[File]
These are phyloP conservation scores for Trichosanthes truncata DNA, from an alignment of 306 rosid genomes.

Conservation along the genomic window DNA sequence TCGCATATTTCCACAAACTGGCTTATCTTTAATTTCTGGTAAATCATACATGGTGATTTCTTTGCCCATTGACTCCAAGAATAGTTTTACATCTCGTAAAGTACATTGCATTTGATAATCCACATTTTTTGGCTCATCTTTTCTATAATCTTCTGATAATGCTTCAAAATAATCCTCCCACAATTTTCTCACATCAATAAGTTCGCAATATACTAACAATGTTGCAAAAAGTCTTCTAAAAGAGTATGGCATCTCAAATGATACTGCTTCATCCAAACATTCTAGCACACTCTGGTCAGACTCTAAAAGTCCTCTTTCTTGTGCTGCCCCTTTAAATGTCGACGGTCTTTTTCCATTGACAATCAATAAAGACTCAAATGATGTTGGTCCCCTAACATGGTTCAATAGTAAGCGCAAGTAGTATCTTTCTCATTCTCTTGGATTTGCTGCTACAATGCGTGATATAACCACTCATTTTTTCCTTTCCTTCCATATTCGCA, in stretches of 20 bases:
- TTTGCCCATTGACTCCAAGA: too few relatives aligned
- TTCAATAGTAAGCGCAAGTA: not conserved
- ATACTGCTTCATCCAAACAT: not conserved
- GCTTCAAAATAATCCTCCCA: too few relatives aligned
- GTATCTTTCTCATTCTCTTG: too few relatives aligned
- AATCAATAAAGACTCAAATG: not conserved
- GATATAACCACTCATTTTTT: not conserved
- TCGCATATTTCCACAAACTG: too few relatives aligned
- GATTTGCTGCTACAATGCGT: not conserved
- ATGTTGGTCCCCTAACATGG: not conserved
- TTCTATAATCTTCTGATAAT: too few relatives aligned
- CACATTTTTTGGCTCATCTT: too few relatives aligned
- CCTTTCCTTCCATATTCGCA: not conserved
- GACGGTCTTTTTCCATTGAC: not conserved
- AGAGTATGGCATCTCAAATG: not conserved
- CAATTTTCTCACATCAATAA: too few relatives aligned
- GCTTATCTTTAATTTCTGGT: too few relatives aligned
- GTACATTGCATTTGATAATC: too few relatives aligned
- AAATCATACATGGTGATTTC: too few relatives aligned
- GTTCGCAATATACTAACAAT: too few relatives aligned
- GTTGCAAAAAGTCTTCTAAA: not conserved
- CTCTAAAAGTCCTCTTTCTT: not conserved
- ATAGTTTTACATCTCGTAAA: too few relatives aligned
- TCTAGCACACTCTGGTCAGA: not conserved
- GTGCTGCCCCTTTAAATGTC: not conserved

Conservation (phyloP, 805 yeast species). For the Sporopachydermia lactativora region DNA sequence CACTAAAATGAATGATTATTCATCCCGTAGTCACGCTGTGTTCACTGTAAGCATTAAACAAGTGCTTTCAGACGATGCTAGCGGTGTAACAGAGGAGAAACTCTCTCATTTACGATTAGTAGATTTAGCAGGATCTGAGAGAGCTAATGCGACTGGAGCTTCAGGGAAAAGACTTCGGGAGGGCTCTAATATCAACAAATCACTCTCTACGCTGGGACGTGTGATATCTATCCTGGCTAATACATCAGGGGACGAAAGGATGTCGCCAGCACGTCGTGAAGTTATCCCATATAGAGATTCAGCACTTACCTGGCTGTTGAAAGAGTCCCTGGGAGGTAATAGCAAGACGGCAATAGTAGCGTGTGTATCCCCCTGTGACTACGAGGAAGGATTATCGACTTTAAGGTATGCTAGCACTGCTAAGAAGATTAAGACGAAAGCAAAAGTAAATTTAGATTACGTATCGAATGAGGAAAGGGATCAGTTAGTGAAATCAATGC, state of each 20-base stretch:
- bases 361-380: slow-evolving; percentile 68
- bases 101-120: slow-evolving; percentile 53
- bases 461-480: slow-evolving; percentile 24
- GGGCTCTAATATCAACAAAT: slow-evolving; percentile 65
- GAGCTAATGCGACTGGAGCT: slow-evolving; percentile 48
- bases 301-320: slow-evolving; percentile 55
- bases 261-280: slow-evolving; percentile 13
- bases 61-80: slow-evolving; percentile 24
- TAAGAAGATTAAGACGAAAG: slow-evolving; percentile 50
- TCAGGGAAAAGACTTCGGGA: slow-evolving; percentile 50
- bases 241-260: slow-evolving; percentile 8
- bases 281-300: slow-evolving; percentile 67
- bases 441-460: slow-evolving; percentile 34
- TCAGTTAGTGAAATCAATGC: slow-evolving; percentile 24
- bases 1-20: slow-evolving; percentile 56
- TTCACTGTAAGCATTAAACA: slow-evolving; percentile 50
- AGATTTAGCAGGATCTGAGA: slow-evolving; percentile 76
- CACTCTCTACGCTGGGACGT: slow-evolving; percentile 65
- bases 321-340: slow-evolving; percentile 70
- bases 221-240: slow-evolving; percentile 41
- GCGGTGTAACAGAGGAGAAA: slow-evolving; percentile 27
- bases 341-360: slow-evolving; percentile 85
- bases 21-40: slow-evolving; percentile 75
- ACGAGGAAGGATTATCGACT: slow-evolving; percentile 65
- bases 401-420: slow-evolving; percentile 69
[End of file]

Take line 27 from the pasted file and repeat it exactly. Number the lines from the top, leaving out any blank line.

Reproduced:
- GTGCTGCCCCTTTAAATGTC: not conserved